emerging strains of HIV and other bugs before they
become the next global
epidemic. The team, led by epidemiologist Nathan Wolfe, last year found that one in six people in Cameroon
who were in regular contact with primate blood had been exposed to the simian strain of HIV. The findings are unsettling, Wolfe said. "We don't know whether HIV is done emerging. It may
be the case that novel forms of HIV continue to enter the population."
Click here for more coverage on the simian link to HIV.
Catholic Church's Stance on HIV Evolves, Slowly
The Roman Catholic Church has come a long way since the early years of the HIV epidemic, but many Catholic AIDS advocates note that it has quite a long way to go. Globally, the church has dived
head-first into the pandemic: The Vatican estimates that Catholic-based organizations and churches provide more than a quarter of HIV services worldwide. But the church's anti-HIV efforts in the
United States remain a work in progress. Advocates note that many U.S. churches have done little to fight HIV stigma in rural areas of the Midwest and South, and that U.S. priests generally remain
reluctant to discuss HIV openly with members of the church. The Vatican's staunch opposition to all condom use also hasn't helped matters.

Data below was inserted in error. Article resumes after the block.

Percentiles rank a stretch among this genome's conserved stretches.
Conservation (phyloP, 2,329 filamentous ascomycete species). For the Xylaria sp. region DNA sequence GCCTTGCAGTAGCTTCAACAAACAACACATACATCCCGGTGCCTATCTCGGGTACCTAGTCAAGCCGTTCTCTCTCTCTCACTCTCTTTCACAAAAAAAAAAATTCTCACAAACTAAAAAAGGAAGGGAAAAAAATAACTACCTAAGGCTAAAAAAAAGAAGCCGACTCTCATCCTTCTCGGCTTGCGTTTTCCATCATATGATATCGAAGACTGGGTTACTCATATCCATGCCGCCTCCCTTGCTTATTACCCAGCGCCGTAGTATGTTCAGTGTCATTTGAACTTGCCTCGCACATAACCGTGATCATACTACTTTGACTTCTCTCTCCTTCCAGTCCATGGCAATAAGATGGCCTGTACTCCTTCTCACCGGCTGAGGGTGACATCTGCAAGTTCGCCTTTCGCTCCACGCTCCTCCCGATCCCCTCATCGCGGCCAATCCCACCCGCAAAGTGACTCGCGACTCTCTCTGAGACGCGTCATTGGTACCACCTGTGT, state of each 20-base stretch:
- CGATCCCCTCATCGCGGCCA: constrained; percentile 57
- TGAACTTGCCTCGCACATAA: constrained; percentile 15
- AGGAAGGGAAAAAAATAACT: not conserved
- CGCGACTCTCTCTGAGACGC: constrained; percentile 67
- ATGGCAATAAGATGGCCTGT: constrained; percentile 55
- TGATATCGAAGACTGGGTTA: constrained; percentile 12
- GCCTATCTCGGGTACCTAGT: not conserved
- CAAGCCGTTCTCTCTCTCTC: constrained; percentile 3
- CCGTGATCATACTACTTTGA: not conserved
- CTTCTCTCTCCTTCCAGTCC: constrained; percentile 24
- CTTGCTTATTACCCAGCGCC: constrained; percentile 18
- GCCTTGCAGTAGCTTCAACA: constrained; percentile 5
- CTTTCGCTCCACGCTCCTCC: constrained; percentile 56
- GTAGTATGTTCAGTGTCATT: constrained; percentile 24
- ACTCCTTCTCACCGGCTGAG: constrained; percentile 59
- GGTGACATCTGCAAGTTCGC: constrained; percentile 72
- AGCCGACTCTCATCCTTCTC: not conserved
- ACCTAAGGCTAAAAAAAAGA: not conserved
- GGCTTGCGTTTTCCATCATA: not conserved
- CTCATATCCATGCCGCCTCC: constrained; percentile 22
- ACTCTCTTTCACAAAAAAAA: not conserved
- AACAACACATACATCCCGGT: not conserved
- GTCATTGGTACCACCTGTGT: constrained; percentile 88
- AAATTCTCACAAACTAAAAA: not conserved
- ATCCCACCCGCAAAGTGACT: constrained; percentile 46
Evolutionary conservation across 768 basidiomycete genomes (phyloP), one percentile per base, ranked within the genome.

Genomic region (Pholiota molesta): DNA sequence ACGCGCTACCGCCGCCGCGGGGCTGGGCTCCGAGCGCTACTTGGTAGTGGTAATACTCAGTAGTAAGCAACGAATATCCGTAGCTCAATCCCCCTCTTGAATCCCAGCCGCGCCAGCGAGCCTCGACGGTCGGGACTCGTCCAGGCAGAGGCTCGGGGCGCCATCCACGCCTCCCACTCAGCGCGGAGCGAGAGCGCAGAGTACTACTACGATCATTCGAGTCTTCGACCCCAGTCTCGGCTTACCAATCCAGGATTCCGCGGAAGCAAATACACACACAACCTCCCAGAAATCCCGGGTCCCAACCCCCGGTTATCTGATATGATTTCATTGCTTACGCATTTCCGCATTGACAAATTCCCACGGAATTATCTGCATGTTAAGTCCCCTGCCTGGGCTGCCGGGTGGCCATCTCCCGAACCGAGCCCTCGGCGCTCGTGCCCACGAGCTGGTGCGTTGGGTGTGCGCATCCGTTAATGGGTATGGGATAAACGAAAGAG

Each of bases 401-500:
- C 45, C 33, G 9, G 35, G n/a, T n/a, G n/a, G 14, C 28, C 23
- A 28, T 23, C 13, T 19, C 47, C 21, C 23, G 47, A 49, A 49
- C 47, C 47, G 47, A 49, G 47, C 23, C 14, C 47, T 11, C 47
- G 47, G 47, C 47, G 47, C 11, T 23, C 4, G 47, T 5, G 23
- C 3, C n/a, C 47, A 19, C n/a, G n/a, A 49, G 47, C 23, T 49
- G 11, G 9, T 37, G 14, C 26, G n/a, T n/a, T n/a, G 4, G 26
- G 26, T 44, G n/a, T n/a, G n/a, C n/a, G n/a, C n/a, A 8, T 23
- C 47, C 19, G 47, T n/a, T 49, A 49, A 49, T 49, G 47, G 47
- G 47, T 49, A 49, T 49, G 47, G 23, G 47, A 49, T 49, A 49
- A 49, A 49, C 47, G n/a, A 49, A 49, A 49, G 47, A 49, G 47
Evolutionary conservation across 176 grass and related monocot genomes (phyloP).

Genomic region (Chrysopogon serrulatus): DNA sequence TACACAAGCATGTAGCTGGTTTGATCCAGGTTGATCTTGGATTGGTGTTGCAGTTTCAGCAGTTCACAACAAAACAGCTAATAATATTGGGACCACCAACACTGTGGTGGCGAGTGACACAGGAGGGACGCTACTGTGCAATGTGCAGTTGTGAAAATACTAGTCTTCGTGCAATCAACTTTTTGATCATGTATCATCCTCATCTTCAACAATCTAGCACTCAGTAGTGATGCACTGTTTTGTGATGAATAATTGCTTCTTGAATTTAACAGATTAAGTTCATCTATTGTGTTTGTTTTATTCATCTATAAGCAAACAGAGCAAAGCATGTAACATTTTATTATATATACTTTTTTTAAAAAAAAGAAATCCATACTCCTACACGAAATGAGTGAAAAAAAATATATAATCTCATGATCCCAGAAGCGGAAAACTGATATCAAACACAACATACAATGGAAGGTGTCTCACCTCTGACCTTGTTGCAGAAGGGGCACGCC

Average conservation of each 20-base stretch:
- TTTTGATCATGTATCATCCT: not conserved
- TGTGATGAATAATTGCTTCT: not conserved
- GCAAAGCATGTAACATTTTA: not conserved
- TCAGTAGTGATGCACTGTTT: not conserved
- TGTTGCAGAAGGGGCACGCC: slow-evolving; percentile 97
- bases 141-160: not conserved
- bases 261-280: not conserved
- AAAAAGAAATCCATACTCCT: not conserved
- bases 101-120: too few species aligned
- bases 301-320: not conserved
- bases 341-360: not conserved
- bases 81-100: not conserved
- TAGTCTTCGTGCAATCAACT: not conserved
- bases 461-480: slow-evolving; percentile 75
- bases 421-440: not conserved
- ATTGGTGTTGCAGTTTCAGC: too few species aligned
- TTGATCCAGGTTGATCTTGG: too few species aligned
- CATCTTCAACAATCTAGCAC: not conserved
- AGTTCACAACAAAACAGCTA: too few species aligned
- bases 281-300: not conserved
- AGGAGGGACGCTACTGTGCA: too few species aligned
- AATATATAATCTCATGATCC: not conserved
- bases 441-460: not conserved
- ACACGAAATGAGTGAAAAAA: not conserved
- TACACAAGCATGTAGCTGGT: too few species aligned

• HIV POLICY IN THE UNITED STATES
U.S.'s Stubborn Ban of Foreigners With HIV Reflects "Remnant of Fear," Advocates Say
For 19 years now, the United States has refused to allow HIV-positive foreigners to enter the country -- even though it's long been proven that HIVers from overseas don't pose a public health threat.
The ban, which became law in 1987 thanks to the efforts of ultraconservative former senator Jesse Helms, has persisted over the objections of major medical groups and the World Health Organization.
In fact, the United States is one of very few countries in the world that has such a ban; Iran and Saudi Arabia are among the others. Officials have granted a waiver to allow international HIV-positive
athletes to attend this weekend's Gay Games VII in Chicago, but the waiver has only served to spotlight how nonsensical the government's policy is in the first place. "The
ban serves no scientific purpose," said
Patricia Mail, president of the American Public Health Association.
So, you might ask, how does the United States actually know whether a person coming into the country has HIV? For the most part, they don't: As
this article explains, visa applications
do ask a person if they have HIV, but they're allowed to ignore the question. U.S. airport officials don't administer HIV tests to foreign travelers, but if they find HIV medications in
a person's baggage, officials can detain the person. Some Web sites offer advice on how foreigners can avoid detection, such as packing HIV meds in nondescript packaging or mailing them
to the United States ahead of their visit.